ECE team nominated for best paper at IEEE-NANO conference
By Bridget Maiellaro, ECE Illinois
September 4, 2007
- Prof. Jean Pierre Leburton and postdoctoral researcher Maria Gravecha were recently named Best Paper Finalists at the Seventh International Conference on Nanotechnology.
- Their paper, entitled "Simulation of electrically tunable semiconductor nanopores for DNA sequencing" is one of five they have completed in the field of semiconductor research.
- "It’s always a good feeling when your work is well regarded and appreciated," Leburton said.
ECE Professor Jean-Pierre Leburton and postdoctoral research associate Maria Gracheva were recently named Best Paper Finalists at the Seventh International Conference on Nanotechnology (IEEE- NANO 2007) for their paper entitled, "Simulation of electrically tunable semiconductor nanopores for DNA sequencing."
"It’s always a good feeling when your work is well regarded and appreciated," Leburton said.
Over the three years they have worked together, Leburton and Gracheva have completed five research papers. However, this is the first time they received an award for best paper. While the pair began working on the paper earlier this year, they have been investigating the use of semiconductor technology in biology for five years.
"Our work has shown that by using very thin layers of silicon materials, one can reproduce the basic functions of a human cell by regulating ionic flow through the membrane surrounding the cell," Leburton said.
Gracheva, who earned her engineer-physicist degree from the Moscow State Engineering Physics Institute in Russia and arrived at Illinois in 2004, said she believes bionanotechnology has great potential for biological and medical applications.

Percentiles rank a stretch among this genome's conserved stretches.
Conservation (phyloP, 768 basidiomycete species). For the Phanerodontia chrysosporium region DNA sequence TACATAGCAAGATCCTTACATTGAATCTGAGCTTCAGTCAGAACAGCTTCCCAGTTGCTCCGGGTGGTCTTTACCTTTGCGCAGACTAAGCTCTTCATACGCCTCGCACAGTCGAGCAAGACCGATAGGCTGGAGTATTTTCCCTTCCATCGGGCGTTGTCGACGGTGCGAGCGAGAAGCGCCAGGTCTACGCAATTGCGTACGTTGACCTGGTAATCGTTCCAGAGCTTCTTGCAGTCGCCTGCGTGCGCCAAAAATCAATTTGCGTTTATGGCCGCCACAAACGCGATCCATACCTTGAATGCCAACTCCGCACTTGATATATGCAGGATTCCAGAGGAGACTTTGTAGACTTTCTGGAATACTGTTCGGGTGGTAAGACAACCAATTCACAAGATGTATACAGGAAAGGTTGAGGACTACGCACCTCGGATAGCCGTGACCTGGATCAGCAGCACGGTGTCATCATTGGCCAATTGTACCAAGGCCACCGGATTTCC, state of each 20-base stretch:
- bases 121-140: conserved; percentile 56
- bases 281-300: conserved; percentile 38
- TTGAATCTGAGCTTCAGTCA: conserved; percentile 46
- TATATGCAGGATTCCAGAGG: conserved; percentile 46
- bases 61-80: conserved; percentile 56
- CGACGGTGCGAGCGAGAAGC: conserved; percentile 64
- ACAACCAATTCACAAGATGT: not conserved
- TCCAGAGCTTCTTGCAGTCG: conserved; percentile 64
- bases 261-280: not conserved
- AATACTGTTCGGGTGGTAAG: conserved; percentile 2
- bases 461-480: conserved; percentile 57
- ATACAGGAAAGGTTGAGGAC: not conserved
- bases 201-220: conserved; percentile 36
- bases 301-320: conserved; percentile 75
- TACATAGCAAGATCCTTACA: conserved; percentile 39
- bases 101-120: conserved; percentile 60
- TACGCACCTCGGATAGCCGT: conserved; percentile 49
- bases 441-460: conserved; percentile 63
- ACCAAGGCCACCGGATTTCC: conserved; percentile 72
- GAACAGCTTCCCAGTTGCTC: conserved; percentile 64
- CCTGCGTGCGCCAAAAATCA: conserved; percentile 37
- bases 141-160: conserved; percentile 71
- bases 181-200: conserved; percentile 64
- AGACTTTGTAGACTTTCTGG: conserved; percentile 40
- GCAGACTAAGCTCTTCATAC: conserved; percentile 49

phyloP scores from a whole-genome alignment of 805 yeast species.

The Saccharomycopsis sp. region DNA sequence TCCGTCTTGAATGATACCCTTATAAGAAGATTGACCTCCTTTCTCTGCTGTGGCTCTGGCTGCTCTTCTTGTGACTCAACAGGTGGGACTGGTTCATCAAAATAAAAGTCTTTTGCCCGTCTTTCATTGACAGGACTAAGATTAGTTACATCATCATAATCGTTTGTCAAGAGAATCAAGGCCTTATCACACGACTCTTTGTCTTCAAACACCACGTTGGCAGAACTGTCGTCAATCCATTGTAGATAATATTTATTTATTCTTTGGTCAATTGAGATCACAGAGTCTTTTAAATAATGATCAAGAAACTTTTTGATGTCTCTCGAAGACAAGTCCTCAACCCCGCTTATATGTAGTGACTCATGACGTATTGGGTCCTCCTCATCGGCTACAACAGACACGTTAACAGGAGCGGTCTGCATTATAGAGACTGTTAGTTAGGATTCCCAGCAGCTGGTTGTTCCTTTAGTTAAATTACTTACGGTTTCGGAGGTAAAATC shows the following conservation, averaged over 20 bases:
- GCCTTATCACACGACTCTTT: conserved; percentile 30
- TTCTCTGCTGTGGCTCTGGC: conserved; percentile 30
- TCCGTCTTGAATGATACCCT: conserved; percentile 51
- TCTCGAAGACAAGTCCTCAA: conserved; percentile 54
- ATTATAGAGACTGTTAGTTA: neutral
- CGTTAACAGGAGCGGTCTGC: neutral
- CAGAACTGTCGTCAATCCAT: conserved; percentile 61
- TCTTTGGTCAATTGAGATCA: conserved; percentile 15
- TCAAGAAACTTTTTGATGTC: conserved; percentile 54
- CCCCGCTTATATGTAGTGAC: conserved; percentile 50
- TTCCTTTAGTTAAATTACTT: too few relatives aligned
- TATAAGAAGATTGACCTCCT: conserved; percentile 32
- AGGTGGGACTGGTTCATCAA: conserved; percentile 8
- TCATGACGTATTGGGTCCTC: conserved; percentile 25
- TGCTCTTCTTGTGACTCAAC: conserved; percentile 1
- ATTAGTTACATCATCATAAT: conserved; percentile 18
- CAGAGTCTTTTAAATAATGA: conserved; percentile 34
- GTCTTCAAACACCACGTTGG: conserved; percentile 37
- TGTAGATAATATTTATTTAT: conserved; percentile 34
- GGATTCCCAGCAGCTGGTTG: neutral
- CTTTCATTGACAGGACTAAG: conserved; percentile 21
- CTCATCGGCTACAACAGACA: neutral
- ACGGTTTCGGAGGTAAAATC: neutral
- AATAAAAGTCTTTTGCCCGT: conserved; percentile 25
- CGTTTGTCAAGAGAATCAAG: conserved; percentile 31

"...It is fascinating to be able to create human-made devices that mimic the way nature works, such as ion and protein filters, which we are working on, and imitate the operation of cell membrane channels," she said.
The international conference, which was held Aug. 2 through Aug. 5 at the Hong Kong Convention and Exhibition Center, was organized by the IEEE Nanotechnology Council, a multi-disicplinary IEEE group aimed to advance and coordinate work in the field of Nanotechnology. Approximately 450 guests attended the event, including Leburton.
"First of all, I attended because of my affiliation with the society for which the topic of conference is exactly in my field of research," Leburton said.
The first IEEE Nanotechnology Council international was held in 2001 in Maui, Hawaii. Other past locations include San Francisco, Calif.; Munich, Germany; Nagoya, Japan; Cincinnati, Ohio; and Washington D.C. The 2008 conference will be held in Dallas, Tex.
Leburton, a research professor in the Coordinated Science Laboratory and a member of the Computational Electronics Group at the Beckman Institute, has been one of the Nanotechnology Council’s technical committee members for five years. He has been affiliated with IEEE for 24 years.
While this may be his first nomination for best paper, Leburton has received numerous honors and recognitions, including the Quantum Devices Award for "Outstanding Achievement in the Area of Compound Semiconductor Research," in 2004.
Leburton said that he and his research team are currently focused on modeling and simulation of a variety of electronic and optical nanoscale materials, such as nanowires, carbon nanotubes and quantum dots for applications in highly functional devices.
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